Extinguishing old fire extinguishers is required

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An expiration date is stamped on the body of fire extinguishers so you know when to replace them. (Photo by Mike Schoonveld)

Name something you buy and hope you never have to use?

At first, that would seem a tough question, but how about Band-Aids, how about insurance, how about fire extinguishers?  There are probably others.

Have you ever pulled out a Band-Aid so old the sticky stuff wasn’t sticky or the gauze was less than “gauzy?”  I have. Time to buy another pack I hope I never to use.

Luckily, I’ve always had a fully-paid policy when I needed to file an insurance claim, but I know people who needed insurance after their policy had lapsed.

What about fire extinguishers?  Boating laws and common sense say a fire extinguisher is required equipment on many boats so a new boat owner buys one, installs it and then what?

For most, it sits there year after year after year, luckily, never being needed.

What boaters should do is regularly “unstow” the extinguisher and check it to make sure it’s in good shape, fully charged and ready to “never use”. It’s a simple check. There’s a built-in gauge with an indicator needle. If it’s in the green, it’s good. If it’s out of the green and points to red, get a new one. They are not rechargeable.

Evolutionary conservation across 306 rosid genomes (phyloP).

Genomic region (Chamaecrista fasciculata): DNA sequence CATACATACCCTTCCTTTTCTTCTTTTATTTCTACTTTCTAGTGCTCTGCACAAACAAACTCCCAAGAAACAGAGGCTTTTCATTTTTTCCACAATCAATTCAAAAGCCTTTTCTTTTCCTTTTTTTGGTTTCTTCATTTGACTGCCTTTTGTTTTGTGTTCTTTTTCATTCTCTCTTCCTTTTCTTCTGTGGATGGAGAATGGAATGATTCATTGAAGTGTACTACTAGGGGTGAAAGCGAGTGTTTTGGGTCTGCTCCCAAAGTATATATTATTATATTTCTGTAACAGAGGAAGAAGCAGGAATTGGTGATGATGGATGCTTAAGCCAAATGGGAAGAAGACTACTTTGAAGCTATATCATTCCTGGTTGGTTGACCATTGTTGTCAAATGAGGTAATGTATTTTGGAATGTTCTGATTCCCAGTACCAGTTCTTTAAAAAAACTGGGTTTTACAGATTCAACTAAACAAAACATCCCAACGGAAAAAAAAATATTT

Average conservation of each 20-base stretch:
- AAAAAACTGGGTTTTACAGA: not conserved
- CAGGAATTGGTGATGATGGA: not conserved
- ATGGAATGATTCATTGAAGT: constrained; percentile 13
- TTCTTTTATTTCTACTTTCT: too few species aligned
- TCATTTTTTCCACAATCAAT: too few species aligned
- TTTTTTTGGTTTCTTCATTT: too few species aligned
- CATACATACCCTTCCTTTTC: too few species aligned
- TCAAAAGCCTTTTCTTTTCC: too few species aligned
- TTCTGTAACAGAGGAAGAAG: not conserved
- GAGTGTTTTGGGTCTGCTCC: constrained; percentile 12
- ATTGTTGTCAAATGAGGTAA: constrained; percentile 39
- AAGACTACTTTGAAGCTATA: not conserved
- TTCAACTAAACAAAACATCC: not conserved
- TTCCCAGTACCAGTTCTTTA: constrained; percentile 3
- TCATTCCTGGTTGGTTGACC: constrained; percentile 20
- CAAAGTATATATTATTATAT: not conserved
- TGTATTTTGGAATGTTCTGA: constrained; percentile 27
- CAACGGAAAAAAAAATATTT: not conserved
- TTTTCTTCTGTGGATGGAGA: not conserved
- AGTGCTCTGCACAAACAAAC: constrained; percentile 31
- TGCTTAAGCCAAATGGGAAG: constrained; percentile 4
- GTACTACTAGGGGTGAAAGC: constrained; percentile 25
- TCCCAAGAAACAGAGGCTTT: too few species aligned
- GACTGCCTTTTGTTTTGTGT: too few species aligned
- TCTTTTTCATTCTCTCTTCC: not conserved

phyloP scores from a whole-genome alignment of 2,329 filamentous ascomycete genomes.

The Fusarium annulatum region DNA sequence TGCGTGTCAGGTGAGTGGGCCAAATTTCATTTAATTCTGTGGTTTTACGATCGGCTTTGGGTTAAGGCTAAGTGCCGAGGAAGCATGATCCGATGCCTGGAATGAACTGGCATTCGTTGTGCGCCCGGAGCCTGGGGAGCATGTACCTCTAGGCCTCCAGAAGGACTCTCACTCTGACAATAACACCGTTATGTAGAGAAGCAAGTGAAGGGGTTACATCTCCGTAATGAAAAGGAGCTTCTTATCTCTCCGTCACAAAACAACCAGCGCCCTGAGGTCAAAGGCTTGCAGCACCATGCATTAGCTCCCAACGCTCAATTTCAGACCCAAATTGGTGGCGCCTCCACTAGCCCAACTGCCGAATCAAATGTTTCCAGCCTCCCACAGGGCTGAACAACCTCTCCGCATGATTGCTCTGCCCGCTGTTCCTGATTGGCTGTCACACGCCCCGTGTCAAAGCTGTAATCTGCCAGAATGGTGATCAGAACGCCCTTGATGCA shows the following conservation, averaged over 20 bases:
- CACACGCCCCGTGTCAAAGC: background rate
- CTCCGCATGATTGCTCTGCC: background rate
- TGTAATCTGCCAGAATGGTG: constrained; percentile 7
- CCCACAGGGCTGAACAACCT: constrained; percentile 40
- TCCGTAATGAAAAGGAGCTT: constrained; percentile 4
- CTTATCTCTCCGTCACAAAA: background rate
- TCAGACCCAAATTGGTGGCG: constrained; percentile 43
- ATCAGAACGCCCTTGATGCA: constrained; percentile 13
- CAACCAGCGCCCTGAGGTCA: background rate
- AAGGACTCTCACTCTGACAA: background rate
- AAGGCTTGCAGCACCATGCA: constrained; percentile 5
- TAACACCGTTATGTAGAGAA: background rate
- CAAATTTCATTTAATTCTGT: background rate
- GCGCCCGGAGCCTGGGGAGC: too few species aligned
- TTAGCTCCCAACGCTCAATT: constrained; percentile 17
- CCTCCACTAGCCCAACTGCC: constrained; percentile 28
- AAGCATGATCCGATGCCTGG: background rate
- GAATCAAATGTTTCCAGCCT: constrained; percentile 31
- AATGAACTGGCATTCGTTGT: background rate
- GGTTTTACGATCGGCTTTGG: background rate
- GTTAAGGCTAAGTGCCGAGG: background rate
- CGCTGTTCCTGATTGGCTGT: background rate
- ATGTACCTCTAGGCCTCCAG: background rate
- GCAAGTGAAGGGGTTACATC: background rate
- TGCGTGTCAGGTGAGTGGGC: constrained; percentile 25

Now, however, the U.S. Coast Guard has introduced a new regulation about on-board fire extinguishers, effective since last April. Not only does an extinguisher need to be fully charged and properly stowed to pass muster, it has to have been purchased less than 12 years earlier.

A 13 or 14 year or older extinguisher might still work, but it could be like a Band-Aid with funky gauze on it. A user will never know until it’s time to use it. That’s no big deal with a Band-Aid but it’s a big deal if, in an on-board fire emergency the extinguisher goes “phfft” instead of “whoosh”.

So check the extinguisher on your boat to make sure it’s fully charged, but turn it over and look for the date stamp on the body of the unit. Mine has the date embossed on the bottom of the bottle and it’s still up to date.

Some may have the date abbreviated, like ‘17 and stamped on or near the UL label.  If your extinguisher has a date stamp older than 2010 it needs to be retired, both legally, and for your own peace of mind.

There are three legal or proper things to do with an out of date extinguisher.

Many fire departments will take old extinguishers and dispose of them properly or use them in training exercises. If that won’t work for you, take them to a hazardous waste disposal site. I’ve put my clearly marked “old timer” extinguisher in my workshop close to my main extinguisher. In an emergency one marked “OLD” can serve as a back-up. I hope I never have to use it.

Categories: Michigan – Mike Schoonveld

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